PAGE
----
[Tutor] multiprocessing question

eryksun eryksun at gmail.com
Tue Nov 25 06:41:55 CET 2014

On Sun, Nov 23, 2014 at 7:20 PM, Cameron Simpson <cs at zip.com.au> wrote:
> A remark about the create_lookup() function on pastebin: you go:
>  record_start += len(line)
> This presumes that a single text character on a line consumes a single byte
> or memory or file disc space. However, your data file is utf-8 encoded, and
> some characters may be more than one byte or storage. This means that your
> record_start values will not be useful because they are character counts,
> not byte counts, and you need byte counts to offset into a file if you are
> doing random access.

mmap.readline returns a byte string, so len(line) is a byte count.
That said, CsvIter._get_row_lookup shouldn't use the mmap
object. Limit its use to __getitem__.

In CsvIter.__getitem__, I don't see the need to wrap the line in a
filelike object. It's clearly documented that csv.reader takes an
iterable object, such as a list. For example:

    # 2.x csv lacks unicode support
    line = self.data[start:end].strip()
    row = next(csv.reader([line]))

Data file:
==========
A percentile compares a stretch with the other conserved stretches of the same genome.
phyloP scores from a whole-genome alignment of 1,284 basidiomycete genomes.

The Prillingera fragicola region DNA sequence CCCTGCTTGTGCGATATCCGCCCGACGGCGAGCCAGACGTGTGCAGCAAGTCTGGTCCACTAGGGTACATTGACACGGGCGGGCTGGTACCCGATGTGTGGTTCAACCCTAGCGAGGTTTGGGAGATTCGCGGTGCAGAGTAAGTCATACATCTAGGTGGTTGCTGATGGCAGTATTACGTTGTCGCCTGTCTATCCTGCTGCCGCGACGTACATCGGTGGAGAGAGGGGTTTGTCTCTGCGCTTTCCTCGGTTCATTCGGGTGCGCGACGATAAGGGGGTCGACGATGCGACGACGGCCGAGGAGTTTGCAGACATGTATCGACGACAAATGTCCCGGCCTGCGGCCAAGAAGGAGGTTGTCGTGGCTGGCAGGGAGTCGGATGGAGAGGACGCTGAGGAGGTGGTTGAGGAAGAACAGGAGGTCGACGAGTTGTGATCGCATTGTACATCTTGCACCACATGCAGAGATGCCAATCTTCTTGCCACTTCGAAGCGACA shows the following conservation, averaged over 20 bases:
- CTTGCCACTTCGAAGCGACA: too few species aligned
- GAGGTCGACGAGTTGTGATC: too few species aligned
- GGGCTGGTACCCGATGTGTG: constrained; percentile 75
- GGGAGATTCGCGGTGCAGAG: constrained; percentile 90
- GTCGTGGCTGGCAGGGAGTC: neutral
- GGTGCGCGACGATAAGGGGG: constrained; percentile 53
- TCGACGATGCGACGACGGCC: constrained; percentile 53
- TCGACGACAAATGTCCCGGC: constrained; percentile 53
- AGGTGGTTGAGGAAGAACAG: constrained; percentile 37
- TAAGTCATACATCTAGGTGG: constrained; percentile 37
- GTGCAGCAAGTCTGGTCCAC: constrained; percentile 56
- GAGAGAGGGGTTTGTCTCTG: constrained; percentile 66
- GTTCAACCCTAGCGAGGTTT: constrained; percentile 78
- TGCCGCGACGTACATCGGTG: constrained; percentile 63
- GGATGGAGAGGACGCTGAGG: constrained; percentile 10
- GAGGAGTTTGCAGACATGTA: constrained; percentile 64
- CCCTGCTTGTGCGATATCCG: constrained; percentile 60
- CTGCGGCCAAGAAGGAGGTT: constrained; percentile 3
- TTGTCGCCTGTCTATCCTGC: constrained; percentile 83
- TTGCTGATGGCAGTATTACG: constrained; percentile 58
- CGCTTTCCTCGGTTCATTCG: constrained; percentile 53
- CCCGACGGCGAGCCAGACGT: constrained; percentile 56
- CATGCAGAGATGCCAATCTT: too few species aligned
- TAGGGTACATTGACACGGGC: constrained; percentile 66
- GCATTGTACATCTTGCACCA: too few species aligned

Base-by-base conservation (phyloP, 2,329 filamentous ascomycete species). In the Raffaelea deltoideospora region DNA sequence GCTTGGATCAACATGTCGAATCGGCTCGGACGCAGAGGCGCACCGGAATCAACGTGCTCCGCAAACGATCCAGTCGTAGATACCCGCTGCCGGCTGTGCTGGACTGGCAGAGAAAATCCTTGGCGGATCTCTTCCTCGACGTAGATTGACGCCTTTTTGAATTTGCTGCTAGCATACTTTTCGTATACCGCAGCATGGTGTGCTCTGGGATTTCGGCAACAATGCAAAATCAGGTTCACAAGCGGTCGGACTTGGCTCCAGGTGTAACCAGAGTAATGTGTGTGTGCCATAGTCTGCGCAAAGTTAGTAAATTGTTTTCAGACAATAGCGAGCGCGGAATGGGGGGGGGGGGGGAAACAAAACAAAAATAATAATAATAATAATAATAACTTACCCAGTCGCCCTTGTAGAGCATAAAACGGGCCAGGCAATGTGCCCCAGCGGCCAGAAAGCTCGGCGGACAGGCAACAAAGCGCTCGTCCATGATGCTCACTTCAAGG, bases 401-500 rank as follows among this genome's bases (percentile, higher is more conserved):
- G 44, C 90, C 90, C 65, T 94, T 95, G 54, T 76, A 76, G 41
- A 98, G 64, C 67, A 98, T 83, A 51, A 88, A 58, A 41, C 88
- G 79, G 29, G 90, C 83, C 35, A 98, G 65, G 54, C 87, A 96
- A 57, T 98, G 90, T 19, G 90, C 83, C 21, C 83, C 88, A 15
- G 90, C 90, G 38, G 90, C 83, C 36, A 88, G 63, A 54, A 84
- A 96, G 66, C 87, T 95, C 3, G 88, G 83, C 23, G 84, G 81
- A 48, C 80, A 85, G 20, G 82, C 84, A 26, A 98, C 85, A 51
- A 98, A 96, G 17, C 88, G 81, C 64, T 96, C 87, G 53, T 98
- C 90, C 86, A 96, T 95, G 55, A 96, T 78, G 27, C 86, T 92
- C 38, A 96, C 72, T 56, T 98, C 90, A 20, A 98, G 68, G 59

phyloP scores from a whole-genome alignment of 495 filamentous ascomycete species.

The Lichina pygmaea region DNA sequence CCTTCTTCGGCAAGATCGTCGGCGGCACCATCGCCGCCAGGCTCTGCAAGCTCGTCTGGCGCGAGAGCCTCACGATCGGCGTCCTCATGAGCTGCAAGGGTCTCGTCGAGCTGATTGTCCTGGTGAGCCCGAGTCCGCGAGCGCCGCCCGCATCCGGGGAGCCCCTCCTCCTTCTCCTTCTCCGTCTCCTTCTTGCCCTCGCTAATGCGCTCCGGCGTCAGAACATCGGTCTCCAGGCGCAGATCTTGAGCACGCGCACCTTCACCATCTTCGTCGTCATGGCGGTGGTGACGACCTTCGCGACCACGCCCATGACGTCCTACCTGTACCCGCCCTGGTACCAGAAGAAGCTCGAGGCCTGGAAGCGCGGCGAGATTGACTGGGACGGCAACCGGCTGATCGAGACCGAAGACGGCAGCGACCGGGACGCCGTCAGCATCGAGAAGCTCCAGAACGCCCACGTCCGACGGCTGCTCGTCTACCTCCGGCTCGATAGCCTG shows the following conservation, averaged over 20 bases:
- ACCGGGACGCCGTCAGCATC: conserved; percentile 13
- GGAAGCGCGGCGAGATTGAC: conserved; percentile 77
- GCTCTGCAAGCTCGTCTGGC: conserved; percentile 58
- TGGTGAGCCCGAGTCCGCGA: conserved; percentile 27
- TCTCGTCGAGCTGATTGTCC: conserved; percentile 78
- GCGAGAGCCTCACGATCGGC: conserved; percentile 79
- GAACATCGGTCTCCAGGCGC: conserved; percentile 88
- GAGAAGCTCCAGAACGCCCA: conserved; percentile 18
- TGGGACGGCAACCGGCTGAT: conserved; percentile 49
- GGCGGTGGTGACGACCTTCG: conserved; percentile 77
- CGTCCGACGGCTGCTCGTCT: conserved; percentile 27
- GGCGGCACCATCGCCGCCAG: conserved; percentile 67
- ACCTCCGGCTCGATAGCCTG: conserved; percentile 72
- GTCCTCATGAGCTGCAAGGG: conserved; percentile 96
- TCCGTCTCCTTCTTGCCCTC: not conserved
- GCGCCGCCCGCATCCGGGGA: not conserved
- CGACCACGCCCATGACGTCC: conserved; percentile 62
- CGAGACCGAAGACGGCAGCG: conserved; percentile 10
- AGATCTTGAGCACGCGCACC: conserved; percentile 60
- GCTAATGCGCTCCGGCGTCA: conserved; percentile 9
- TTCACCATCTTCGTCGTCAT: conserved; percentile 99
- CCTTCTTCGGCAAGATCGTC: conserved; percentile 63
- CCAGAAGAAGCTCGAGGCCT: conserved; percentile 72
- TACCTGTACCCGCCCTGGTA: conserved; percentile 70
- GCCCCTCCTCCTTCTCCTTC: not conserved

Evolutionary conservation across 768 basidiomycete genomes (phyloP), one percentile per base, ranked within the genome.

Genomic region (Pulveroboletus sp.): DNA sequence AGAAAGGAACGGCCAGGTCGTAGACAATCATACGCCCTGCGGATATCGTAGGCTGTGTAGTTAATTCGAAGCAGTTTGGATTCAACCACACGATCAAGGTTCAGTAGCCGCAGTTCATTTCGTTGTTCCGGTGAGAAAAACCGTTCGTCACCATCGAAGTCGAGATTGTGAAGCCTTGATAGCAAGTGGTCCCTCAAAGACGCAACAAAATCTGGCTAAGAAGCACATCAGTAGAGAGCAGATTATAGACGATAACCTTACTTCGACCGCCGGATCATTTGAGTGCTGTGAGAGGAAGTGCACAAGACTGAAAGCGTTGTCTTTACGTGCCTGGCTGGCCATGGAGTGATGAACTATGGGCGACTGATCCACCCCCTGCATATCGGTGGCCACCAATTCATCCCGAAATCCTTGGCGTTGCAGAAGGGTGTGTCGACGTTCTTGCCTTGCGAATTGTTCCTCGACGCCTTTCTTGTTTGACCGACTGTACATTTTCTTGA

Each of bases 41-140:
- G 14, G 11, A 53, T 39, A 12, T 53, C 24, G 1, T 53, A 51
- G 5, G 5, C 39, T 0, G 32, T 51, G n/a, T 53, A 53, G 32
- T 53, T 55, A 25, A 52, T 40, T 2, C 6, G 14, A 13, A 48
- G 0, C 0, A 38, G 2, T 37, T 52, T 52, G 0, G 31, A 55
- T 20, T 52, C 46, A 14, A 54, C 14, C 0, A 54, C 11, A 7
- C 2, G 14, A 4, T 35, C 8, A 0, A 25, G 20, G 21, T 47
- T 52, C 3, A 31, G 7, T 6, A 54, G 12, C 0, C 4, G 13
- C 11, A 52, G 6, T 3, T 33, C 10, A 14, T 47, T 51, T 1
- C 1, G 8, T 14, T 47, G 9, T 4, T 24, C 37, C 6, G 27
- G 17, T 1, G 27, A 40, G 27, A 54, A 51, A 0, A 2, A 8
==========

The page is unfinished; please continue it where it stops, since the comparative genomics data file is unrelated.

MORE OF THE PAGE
return [cell.decode('utf-8') for cell in row]

    # 3.x csv requires unicode
    line = self.data[start:end].strip()
    row = next(csv.reader([line.decode('utf-8')]))
    return row

CsvIter._get_row_lookup should work on a regular file from built-in
open (not codecs.open), opened in binary mode. I/O on a regular file
will release the GIL back to the main thread. mmap objects don't do

Binary mode ensures the offsets are valid for use with
the mmap object in __getitem__. This requires an ASCII compatible
encoding such as UTF-8.

Also, iterate in a for loop instead of calling readline in a while loop.
2.x file.__next__ uses a read-ahead buffer to improve performance.
To see this, check tell() in a for loop.

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